Standards Groups Ponder Value of Setting Ability Levels

By Debra Viadero — November 25, 1992 4 min read

WASHINGTON--Many of the groups developing national standards for what students should “know and be able to do’’ in specific subjects are close to answering the thorny question of whether to set more than one performance level.

In considering the question, some of the groups have even reversed their previous positions on whether to set one high standard for all students or allow for differing levels of student achievement, such as “advanced’’ and “proficient.’'

The issue of performance levels emerged during the standards-setting groups’ first national meeting in September. (See Education Week, Sept. 23, 1992.)

Last week, as those groups met here together for a second time under the sponsorship of the Education Department, it appeared that many had come far in resolving that question. It was also clear, however, that their approaches to the issue differ markedly.

One Level for History?

The National Council for History Standards, for example, which had been leaning toward defining two levels of student achievement, may now set only one level, said Charlotte K. Crabtree, who is directing that effort.

Ms. Crabtree said the group reversed its position at the strong insistence of classroom teachers who had been drafted to help write the standards.

“The teachers felt that any time you divide this way, you’re inviting tracking,’' Ms. Crabtree said.

“The teachers said it isn’t just a matter of tracking,’' she added, “it’s also so arbitrary. If you say, ‘This is advanced,’ well, how do you know?’'

Ms. Crabtree said the single standard would be followed by indicators describing the “steps we have to take in getting there.’' For example, she said, a standard requiring students to “understand the principles of the Declaration of Independence’’ might have indicators suggesting that students should be able to: define terms in the document; analyze some of the basic ideas it puts forward, such as “consent of the governed’'; explain the antecedents of those ideas; and analyze how they have been applied in society.

Children ‘Not Equal’

By contrast, the national committee developing standards for civics education will set three performance levels, said Charles N. Quigley, the executive director of the Center for Civic Education, which is spearheading that effort. He said the group’s advisory committee voted 24 to 1 in favor of setting “high, higher, and highest’’ levels of performance.

“If you come out with one level and it’s realistic, it’s going to be lower than one might wish to attain,’' he said. “The fact is kids are not equal in their physical and mental abilities.’'

The arts standards-setting effort, meanwhile, is now planning to define single standards for children in kindergarten through 4th grade and for those in 5th through 8th grades. At the high school level, however, two standards--"advanced’’ and “proficient’'--are being recommended.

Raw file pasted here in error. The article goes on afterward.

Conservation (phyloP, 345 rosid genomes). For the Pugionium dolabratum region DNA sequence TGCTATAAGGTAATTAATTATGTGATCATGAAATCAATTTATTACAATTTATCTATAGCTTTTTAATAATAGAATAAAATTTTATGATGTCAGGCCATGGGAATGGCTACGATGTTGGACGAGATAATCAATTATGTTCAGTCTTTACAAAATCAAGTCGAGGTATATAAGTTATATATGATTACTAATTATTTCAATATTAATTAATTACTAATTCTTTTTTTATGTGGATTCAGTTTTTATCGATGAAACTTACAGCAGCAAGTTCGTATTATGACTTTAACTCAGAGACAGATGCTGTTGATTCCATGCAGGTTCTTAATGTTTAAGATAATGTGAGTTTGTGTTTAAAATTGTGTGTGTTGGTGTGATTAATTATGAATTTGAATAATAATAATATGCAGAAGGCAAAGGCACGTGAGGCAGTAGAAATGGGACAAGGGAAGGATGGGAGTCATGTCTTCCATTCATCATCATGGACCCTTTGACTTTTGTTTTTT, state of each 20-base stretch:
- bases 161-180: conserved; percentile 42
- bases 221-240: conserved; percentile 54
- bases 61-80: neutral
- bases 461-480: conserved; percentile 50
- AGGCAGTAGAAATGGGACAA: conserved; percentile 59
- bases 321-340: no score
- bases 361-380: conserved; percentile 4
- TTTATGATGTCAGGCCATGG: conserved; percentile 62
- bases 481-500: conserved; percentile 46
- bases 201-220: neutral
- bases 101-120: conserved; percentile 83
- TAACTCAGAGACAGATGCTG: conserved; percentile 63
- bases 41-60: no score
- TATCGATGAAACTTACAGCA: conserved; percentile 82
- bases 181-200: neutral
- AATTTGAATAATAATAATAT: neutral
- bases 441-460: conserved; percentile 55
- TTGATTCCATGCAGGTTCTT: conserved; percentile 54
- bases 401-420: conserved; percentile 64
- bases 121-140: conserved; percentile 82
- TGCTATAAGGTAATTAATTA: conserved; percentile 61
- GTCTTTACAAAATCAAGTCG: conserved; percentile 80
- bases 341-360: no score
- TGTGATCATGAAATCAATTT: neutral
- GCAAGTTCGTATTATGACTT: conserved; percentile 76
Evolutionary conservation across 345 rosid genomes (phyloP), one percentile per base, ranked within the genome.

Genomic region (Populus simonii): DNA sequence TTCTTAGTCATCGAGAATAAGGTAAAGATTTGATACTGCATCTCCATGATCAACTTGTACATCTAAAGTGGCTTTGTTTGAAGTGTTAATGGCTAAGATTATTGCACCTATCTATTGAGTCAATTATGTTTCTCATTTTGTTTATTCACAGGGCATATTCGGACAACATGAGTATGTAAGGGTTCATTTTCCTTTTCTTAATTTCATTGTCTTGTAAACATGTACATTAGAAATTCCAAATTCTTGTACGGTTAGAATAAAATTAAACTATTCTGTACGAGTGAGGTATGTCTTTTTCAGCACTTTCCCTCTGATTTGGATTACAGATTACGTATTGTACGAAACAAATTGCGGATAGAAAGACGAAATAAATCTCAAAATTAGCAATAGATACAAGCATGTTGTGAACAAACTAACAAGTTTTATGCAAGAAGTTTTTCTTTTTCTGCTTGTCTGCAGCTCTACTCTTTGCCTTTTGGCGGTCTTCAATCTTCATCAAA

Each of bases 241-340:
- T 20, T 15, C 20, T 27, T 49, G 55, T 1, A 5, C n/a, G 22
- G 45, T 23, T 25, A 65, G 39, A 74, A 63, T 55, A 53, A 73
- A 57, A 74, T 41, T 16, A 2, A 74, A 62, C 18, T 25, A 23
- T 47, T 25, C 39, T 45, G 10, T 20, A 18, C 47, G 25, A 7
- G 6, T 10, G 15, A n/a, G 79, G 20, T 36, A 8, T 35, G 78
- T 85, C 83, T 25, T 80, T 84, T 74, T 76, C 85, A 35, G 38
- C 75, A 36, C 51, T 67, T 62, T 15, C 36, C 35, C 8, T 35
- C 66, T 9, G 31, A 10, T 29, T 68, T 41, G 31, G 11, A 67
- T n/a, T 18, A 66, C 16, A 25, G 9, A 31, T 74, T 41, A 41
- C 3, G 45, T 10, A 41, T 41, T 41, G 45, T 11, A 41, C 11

“The advanced level is for students who are more seriously pursuing one or more of the arts in high school,’' said John Mahlmann, the executive director of the Music Educators National Conference, which is leading the effort to set standards in four arts disciplines--dance, theater, visual arts, and music. The arts-standards group had previously favored setting two-level standards for all students.

Officials from the Education Department, which is providing some funding for all of the national-standards projects, said they have no plans to dictate what form the final standards will take.

Other Developments

The Nov. 17 meeting was the second for six of the seven standards groups supported by the department. Representatives from the International Reading Association and the National Council of Teachers of English, which jointly will be defining standards in English, attended for the first time last week because their grant was not awarded until October.

Among other developments on the standards-setting efforts:

  • The arts-standards group plans to unveil its first draft standards in early March, Mr. Mahlmann said.

  • The groups charged with setting standards in history, geography, and civics were scheduled to hold hearings on their projects during the annual meeting of the National Council for the Social Studies in Detroit this week.

  • After getting off “on the wrong foot,’' the geography-standards effort has been reorganized, said Anthony de Souza, the group’s new executive director. In addition to adding his position, Mr. de Souza said, the group has put together an advisory panel of scholars and has widened its scope to include environmental education.

  • An arm of the National Academy of Sciences that is developing science-education standards expects by the end of this month to complete prototype standards for a single area of the curriculum.

The document is expected to be made public at an Education Department conference for participants in the Eisenhower Science and Mathematics program that is scheduled for early next month.

The academy’s Coordinating Council for Education already has released a document that outlines five philosophical principles that are expected to undergird the development of science standards. (See Education Week, Nov. 4, 1992.)

A version of this article appeared in the November 25, 1992 edition of Education Week as Standards Groups Ponder Value of Setting Ability Levels